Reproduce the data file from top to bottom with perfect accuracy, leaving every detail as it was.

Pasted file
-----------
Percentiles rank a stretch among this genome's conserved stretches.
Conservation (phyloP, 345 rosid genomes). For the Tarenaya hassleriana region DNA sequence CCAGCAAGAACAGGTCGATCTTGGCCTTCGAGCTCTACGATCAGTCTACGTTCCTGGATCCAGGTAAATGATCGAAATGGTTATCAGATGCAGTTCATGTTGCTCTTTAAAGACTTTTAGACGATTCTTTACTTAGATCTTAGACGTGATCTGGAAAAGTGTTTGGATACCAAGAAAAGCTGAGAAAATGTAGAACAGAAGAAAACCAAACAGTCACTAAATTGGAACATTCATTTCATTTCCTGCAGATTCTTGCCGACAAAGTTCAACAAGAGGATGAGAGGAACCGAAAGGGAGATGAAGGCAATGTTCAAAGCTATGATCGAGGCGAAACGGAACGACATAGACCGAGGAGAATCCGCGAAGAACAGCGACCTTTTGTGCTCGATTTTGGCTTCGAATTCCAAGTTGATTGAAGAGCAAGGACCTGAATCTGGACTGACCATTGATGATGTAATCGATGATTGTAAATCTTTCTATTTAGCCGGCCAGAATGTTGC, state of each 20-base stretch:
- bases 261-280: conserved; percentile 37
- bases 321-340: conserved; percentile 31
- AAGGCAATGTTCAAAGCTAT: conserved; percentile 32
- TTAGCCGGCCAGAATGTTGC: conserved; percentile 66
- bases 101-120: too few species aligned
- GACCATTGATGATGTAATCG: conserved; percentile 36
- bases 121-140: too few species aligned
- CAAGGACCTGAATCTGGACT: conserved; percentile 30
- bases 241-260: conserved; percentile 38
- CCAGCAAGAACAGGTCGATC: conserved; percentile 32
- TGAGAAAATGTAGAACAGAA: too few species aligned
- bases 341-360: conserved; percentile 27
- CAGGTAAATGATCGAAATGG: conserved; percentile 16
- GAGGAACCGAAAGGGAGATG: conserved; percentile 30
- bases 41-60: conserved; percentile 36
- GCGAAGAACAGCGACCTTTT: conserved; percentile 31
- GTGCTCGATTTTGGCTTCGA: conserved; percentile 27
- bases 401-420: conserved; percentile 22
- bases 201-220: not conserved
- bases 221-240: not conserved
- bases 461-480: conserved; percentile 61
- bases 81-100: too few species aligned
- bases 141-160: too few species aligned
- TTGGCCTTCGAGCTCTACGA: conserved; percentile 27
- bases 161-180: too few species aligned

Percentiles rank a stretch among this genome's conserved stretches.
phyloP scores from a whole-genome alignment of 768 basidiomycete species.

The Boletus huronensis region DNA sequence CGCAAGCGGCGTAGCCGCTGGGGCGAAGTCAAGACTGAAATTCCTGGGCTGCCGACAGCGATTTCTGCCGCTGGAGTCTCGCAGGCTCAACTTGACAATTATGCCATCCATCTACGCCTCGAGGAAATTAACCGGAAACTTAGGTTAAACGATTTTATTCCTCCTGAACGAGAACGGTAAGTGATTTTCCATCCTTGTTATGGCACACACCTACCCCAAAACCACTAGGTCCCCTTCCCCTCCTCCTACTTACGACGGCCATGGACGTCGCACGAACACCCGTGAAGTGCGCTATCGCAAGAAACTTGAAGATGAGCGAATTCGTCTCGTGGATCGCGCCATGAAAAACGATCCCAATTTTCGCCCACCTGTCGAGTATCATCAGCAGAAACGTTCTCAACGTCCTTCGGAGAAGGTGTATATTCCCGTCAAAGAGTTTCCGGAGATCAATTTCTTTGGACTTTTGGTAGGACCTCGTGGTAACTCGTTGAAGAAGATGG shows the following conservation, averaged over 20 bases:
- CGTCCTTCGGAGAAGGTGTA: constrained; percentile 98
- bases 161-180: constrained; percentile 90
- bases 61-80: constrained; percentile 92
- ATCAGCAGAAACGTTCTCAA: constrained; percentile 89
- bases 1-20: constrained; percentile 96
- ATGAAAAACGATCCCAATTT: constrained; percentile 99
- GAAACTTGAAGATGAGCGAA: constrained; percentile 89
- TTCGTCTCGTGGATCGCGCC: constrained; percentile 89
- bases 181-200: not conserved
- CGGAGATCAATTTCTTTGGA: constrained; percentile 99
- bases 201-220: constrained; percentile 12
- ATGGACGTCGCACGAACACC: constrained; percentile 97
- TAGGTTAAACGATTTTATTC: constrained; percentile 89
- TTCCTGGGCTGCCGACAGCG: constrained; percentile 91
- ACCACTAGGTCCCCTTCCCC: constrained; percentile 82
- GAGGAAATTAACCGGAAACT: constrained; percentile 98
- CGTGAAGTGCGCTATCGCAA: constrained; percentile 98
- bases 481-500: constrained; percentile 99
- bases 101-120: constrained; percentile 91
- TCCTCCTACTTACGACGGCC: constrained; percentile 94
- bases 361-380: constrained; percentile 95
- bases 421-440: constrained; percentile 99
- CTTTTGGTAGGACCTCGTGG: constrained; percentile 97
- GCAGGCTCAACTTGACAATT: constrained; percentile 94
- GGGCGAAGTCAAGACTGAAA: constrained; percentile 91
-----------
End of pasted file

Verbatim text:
Percentiles rank a stretch among this genome's conserved stretches.
Conservation (phyloP, 345 rosid genomes). For the Tarenaya hassleriana region DNA sequence CCAGCAAGAACAGGTCGATCTTGGCCTTCGAGCTCTACGATCAGTCTACGTTCCTGGATCCAGGTAAATGATCGAAATGGTTATCAGATGCAGTTCATGTTGCTCTTTAAAGACTTTTAGACGATTCTTTACTTAGATCTTAGACGTGATCTGGAAAAGTGTTTGGATACCAAGAAAAGCTGAGAAAATGTAGAACAGAAGAAAACCAAACAGTCACTAAATTGGAACATTCATTTCATTTCCTGCAGATTCTTGCCGACAAAGTTCAACAAGAGGATGAGAGGAACCGAAAGGGAGATGAAGGCAATGTTCAAAGCTATGATCGAGGCGAAACGGAACGACATAGACCGAGGAGAATCCGCGAAGAACAGCGACCTTTTGTGCTCGATTTTGGCTTCGAATTCCAAGTTGATTGAAGAGCAAGGACCTGAATCTGGACTGACCATTGATGATGTAATCGATGATTGTAAATCTTTCTATTTAGCCGGCCAGAATGTTGC, state of each 20-base stretch:
- bases 261-280: conserved; percentile 37
- bases 321-340: conserved; percentile 31
- AAGGCAATGTTCAAAGCTAT: conserved; percentile 32
- TTAGCCGGCCAGAATGTTGC: conserved; percentile 66
- bases 101-120: too few species aligned
- GACCATTGATGATGTAATCG: conserved; percentile 36
- bases 121-140: too few species aligned
- CAAGGACCTGAATCTGGACT: conserved; percentile 30
- bases 241-260: conserved; percentile 38
- CCAGCAAGAACAGGTCGATC: conserved; percentile 32
- TGAGAAAATGTAGAACAGAA: too few species aligned
- bases 341-360: conserved; percentile 27
- CAGGTAAATGATCGAAATGG: conserved; percentile 16
- GAGGAACCGAAAGGGAGATG: conserved; percentile 30
- bases 41-60: conserved; percentile 36
- GCGAAGAACAGCGACCTTTT: conserved; percentile 31
- GTGCTCGATTTTGGCTTCGA: conserved; percentile 27
- bases 401-420: conserved; percentile 22
- bases 201-220: not conserved
- bases 221-240: not conserved
- bases 461-480: conserved; percentile 61
- bases 81-100: too few species aligned
- bases 141-160: too few species aligned
- TTGGCCTTCGAGCTCTACGA: conserved; percentile 27
- bases 161-180: too few species aligned

Percentiles rank a stretch among this genome's conserved stretches.
phyloP scores from a whole-genome alignment of 768 basidiomycete species.

The Boletus huronensis region DNA sequence CGCAAGCGGCGTAGCCGCTGGGGCGAAGTCAAGACTGAAATTCCTGGGCTGCCGACAGCGATTTCTGCCGCTGGAGTCTCGCAGGCTCAACTTGACAATTATGCCATCCATCTACGCCTCGAGGAAATTAACCGGAAACTTAGGTTAAACGATTTTATTCCTCCTGAACGAGAACGGTAAGTGATTTTCCATCCTTGTTATGGCACACACCTACCCCAAAACCACTAGGTCCCCTTCCCCTCCTCCTACTTACGACGGCCATGGACGTCGCACGAACACCCGTGAAGTGCGCTATCGCAAGAAACTTGAAGATGAGCGAATTCGTCTCGTGGATCGCGCCATGAAAAACGATCCCAATTTTCGCCCACCTGTCGAGTATCATCAGCAGAAACGTTCTCAACGTCCTTCGGAGAAGGTGTATATTCCCGTCAAAGAGTTTCCGGAGATCAATTTCTTTGGACTTTTGGTAGGACCTCGTGGTAACTCGTTGAAGAAGATGG shows the following conservation, averaged over 20 bases:
- CGTCCTTCGGAGAAGGTGTA: constrained; percentile 98
- bases 161-180: constrained; percentile 90
- bases 61-80: constrained; percentile 92
- ATCAGCAGAAACGTTCTCAA: constrained; percentile 89
- bases 1-20: constrained; percentile 96
- ATGAAAAACGATCCCAATTT: constrained; percentile 99
- GAAACTTGAAGATGAGCGAA: constrained; percentile 89
- TTCGTCTCGTGGATCGCGCC: constrained; percentile 89
- bases 181-200: not conserved
- CGGAGATCAATTTCTTTGGA: constrained; percentile 99
- bases 201-220: constrained; percentile 12
- ATGGACGTCGCACGAACACC: constrained; percentile 97
- TAGGTTAAACGATTTTATTC: constrained; percentile 89
- TTCCTGGGCTGCCGACAGCG: constrained; percentile 91
- ACCACTAGGTCCCCTTCCCC: constrained; percentile 82
- GAGGAAATTAACCGGAAACT: constrained; percentile 98
- CGTGAAGTGCGCTATCGCAA: constrained; percentile 98
- bases 481-500: constrained; percentile 99
- bases 101-120: constrained; percentile 91
- TCCTCCTACTTACGACGGCC: constrained; percentile 94
- bases 361-380: constrained; percentile 95
- bases 421-440: constrained; percentile 99
- CTTTTGGTAGGACCTCGTGG: constrained; percentile 97
- GCAGGCTCAACTTGACAATT: constrained; percentile 94
- GGGCGAAGTCAAGACTGAAA: constrained; percentile 91